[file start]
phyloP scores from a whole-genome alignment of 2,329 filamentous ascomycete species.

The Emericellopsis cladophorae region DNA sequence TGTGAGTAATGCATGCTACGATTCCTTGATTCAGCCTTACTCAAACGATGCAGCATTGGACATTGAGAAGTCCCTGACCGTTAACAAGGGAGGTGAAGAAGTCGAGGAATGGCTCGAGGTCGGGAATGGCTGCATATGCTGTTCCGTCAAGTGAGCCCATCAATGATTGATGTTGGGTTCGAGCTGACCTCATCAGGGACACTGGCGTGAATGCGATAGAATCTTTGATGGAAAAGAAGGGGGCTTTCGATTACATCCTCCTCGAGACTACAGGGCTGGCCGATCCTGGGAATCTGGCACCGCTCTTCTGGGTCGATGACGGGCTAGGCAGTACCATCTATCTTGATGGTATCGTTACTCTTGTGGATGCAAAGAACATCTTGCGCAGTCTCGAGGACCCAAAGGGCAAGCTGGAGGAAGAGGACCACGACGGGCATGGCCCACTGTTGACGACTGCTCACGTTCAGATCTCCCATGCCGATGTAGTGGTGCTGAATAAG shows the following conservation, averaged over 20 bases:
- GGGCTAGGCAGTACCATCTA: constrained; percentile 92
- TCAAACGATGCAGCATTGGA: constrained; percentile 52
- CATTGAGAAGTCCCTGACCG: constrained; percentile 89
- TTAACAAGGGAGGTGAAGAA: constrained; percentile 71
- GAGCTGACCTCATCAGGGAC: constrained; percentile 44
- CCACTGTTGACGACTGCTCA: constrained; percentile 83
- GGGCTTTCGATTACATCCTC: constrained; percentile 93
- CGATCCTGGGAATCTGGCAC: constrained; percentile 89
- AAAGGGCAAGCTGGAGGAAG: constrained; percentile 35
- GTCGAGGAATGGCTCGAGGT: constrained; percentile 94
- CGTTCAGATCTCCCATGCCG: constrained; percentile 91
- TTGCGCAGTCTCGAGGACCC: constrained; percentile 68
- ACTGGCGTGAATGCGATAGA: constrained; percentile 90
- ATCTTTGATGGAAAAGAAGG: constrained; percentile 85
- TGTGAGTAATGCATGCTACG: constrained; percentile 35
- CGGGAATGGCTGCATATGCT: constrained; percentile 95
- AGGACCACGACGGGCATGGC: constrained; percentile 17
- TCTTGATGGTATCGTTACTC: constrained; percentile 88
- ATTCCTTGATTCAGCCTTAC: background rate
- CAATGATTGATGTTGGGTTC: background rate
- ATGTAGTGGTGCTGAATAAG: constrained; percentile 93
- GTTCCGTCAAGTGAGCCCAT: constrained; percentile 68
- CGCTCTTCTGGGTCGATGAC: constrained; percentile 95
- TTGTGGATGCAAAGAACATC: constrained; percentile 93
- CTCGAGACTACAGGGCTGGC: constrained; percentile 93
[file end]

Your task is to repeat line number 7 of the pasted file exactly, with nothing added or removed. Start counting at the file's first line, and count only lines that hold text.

- GAGCTGACCTCATCAGGGAC: constrained; percentile 44